When an axon in a peripheral nerve is cut, the distal portion of the axon that was severed from the cell body degenerates and is phagocytosed by Schwann cells. The Schwann cells, surrounded by the basement membrane, then form a regeneration tube (fig. 7.9) as the part of the axon that is connected to the cell body begins to grow and exhibit amoeboid movement. The Schwann cells of the regeneration tube are believed to secrete chemicals that attract the growing axon tip, and the regeneration tube helps to guide the regenerating axon to its proper destination. Even a severed major nerve may be surgically reconnected—and the function of the nerve largely reestablished—if the surgery is performed before tissue death occurs.
Fox: Human Physiology, Eighth Edition
7. The Nervous System: Neurons and Synapses
© The McGraw-H Companies, 2003
■ Figure 7.9 The process of peripheral neuron regeneration. (a) If a neuron is severed through a myelinated axon, the proximal portion may survive, but (b) the distal portion will degenerate through phagocytosis. The myelin sheath provides a pathway (c) and (d) for the regeneration of an axon, and (e) innervation is restored.
Motor neuron cell body
Site of injury m f
Distal portion of nerve fiber degenerates and is phagocytosed
Proximal end of injured nerve fiber regenerating into tube of Schwann cells
Skeletal muscle fiber
Former connection reestablished
Multiple sclerosis (MS) is a neurological disease usually diagnosed in people between the ages of 20 and 40. It is a chronic, degenerating, remitting, and relapsing disease that progressively destroys the myelin sheaths of neurons in multiple areas of the CNS. Initially, lesions form on the myelin sheaths and soon develop into hardened scleroses, or scars (from the Greek word sklerosis, meaning "hardened"). Destruction of the myelin sheaths prohibits the normal conduction of impulses, resulting in a progressive loss of functions. Because myelin degeneration is widespread and affects different areas of the nervous system in different people, MS has a wider variety of symptoms than any other neurological disease. Although the causes of MS are not fully known, there is evidence that the disease involves a genetic susceptibility combined with an immune attack on the oligo-dendrocytes and myelin, perhaps triggered by viruses. Inflammation and demyelination then occur, leading to the symptoms of MS.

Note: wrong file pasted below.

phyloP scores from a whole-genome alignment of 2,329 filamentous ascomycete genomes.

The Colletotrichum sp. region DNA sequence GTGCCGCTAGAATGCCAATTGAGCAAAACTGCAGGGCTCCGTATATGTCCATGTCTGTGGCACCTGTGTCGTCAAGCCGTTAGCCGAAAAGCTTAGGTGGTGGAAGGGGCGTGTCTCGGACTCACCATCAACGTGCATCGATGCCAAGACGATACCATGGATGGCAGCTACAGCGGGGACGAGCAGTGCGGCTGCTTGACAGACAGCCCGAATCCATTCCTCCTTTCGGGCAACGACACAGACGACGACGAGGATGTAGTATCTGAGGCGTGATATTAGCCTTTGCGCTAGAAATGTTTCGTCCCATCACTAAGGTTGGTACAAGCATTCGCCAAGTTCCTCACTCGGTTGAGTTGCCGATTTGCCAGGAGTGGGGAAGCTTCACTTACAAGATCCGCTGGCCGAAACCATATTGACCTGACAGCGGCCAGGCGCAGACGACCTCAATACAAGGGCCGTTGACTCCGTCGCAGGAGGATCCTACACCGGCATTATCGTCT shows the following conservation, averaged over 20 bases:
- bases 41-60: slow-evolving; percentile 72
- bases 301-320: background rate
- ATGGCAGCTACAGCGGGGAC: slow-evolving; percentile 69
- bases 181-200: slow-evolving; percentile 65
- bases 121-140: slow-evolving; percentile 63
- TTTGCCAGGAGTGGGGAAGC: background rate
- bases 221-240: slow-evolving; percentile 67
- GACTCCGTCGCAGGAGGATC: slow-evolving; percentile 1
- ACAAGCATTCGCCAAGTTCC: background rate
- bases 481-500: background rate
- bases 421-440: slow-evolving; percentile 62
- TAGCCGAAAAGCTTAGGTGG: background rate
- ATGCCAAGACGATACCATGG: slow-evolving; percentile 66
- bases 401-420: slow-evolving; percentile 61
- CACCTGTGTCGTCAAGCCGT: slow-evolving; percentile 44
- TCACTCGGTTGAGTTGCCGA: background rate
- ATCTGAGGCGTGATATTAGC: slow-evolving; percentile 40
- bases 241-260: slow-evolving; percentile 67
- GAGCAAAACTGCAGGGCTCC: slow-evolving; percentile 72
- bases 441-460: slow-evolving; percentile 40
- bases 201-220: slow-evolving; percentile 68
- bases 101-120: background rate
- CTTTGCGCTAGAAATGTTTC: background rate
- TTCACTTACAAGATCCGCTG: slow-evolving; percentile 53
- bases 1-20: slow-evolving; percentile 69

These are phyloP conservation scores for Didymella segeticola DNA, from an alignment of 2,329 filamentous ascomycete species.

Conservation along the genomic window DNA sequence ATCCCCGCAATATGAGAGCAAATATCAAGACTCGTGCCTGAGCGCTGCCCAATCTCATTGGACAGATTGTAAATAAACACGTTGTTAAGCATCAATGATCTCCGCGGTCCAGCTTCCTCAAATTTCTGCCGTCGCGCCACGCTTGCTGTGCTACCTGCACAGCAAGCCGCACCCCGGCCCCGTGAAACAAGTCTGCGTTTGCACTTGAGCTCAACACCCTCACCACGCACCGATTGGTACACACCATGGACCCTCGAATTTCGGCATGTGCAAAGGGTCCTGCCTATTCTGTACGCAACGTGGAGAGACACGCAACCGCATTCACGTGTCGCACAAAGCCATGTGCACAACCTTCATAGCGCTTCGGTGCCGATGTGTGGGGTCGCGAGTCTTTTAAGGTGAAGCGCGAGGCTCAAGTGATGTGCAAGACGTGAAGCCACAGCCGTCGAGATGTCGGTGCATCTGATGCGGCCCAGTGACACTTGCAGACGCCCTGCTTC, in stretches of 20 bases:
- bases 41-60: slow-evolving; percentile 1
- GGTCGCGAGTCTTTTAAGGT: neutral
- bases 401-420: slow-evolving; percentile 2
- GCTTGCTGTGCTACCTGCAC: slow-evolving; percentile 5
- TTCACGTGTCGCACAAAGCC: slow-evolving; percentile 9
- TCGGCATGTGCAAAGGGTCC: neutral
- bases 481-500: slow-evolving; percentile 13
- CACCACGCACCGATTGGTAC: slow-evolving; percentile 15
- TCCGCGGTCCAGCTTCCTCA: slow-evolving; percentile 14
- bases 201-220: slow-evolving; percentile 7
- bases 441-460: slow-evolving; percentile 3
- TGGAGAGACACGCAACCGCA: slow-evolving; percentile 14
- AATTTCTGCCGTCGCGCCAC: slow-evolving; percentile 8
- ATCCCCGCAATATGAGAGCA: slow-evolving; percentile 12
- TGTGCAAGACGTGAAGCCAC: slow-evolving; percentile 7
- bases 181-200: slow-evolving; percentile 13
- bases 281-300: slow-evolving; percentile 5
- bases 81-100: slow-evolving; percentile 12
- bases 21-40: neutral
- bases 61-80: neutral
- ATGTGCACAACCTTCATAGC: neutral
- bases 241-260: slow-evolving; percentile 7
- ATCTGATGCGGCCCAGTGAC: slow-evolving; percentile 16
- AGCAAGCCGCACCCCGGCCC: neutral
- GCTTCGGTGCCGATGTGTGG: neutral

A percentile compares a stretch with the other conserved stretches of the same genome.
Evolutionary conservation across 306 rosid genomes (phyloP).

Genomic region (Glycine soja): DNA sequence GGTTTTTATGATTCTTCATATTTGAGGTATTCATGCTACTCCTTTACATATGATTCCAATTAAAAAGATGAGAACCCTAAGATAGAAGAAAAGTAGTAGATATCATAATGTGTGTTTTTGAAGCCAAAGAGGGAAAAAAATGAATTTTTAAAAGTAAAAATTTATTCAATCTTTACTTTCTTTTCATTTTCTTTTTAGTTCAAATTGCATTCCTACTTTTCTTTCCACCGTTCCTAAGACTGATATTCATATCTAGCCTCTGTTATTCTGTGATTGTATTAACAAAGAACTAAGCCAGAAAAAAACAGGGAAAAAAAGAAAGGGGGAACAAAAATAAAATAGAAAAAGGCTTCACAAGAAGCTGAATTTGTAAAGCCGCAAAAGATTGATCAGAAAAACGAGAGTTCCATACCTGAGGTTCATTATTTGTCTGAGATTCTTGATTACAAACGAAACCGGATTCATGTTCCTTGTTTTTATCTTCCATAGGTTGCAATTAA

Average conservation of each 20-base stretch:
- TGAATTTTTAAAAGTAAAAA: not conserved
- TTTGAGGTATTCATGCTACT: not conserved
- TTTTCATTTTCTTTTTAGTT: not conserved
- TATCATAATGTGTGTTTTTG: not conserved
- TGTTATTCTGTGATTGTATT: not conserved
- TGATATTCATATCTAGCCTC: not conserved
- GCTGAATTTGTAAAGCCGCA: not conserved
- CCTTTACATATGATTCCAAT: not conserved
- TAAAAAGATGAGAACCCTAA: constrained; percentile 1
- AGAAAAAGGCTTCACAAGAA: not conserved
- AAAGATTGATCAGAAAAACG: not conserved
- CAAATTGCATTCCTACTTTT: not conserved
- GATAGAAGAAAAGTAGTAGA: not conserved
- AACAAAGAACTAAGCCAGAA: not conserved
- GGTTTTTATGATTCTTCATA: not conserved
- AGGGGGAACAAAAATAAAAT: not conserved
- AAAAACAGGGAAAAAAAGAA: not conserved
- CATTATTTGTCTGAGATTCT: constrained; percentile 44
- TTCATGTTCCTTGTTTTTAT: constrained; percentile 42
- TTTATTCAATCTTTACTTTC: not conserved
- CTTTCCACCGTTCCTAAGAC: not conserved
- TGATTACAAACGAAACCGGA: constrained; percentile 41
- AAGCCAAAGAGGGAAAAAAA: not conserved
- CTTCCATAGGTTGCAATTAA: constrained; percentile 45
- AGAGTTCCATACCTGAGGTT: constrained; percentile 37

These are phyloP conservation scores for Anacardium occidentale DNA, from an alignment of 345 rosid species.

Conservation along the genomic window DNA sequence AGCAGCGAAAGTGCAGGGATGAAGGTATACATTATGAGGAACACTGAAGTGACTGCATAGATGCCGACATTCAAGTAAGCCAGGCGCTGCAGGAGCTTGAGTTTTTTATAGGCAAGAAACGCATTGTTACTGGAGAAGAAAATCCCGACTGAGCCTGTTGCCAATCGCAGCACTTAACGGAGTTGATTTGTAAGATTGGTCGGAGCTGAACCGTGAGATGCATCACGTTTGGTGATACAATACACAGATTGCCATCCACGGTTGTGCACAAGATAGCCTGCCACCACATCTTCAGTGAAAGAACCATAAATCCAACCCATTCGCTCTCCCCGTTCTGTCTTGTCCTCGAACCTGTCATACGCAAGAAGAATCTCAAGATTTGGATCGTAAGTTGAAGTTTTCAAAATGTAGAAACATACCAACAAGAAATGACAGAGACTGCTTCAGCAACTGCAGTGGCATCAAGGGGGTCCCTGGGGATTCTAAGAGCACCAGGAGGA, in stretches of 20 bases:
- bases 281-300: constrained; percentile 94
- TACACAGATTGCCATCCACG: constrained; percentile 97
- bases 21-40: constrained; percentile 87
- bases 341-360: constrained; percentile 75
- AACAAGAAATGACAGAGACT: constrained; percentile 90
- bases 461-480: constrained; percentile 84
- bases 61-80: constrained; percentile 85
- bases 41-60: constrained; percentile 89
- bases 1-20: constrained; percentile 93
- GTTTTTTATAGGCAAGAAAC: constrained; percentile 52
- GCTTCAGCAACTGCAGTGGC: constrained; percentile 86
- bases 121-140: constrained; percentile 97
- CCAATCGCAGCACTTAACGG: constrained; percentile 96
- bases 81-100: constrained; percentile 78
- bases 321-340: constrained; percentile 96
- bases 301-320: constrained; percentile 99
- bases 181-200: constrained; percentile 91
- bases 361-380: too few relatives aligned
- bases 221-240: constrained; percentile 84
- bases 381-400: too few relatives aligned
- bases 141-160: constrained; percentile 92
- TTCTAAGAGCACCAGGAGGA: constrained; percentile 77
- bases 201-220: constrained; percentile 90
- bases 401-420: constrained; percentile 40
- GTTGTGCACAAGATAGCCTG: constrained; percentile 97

Injury in the CNS stimulates growth of axon collaterals, but central axons have a much more limited ability to regenerate than peripheral axons. This may be due in part to the absence of a continuous neurilemma (as is present in the PNS), which precludes the formation of a regeneration tube, and to inhibitory molecules produced by oligodendrocytes and astrocytes in the injured CNS. In addition to the limited ability of CNS neurons to regenerate, injury to the spinal cord has recently been shown to actually evoke apoptosis (cell suicide—chapter 3) in neurons that were not directly damaged by the injury.
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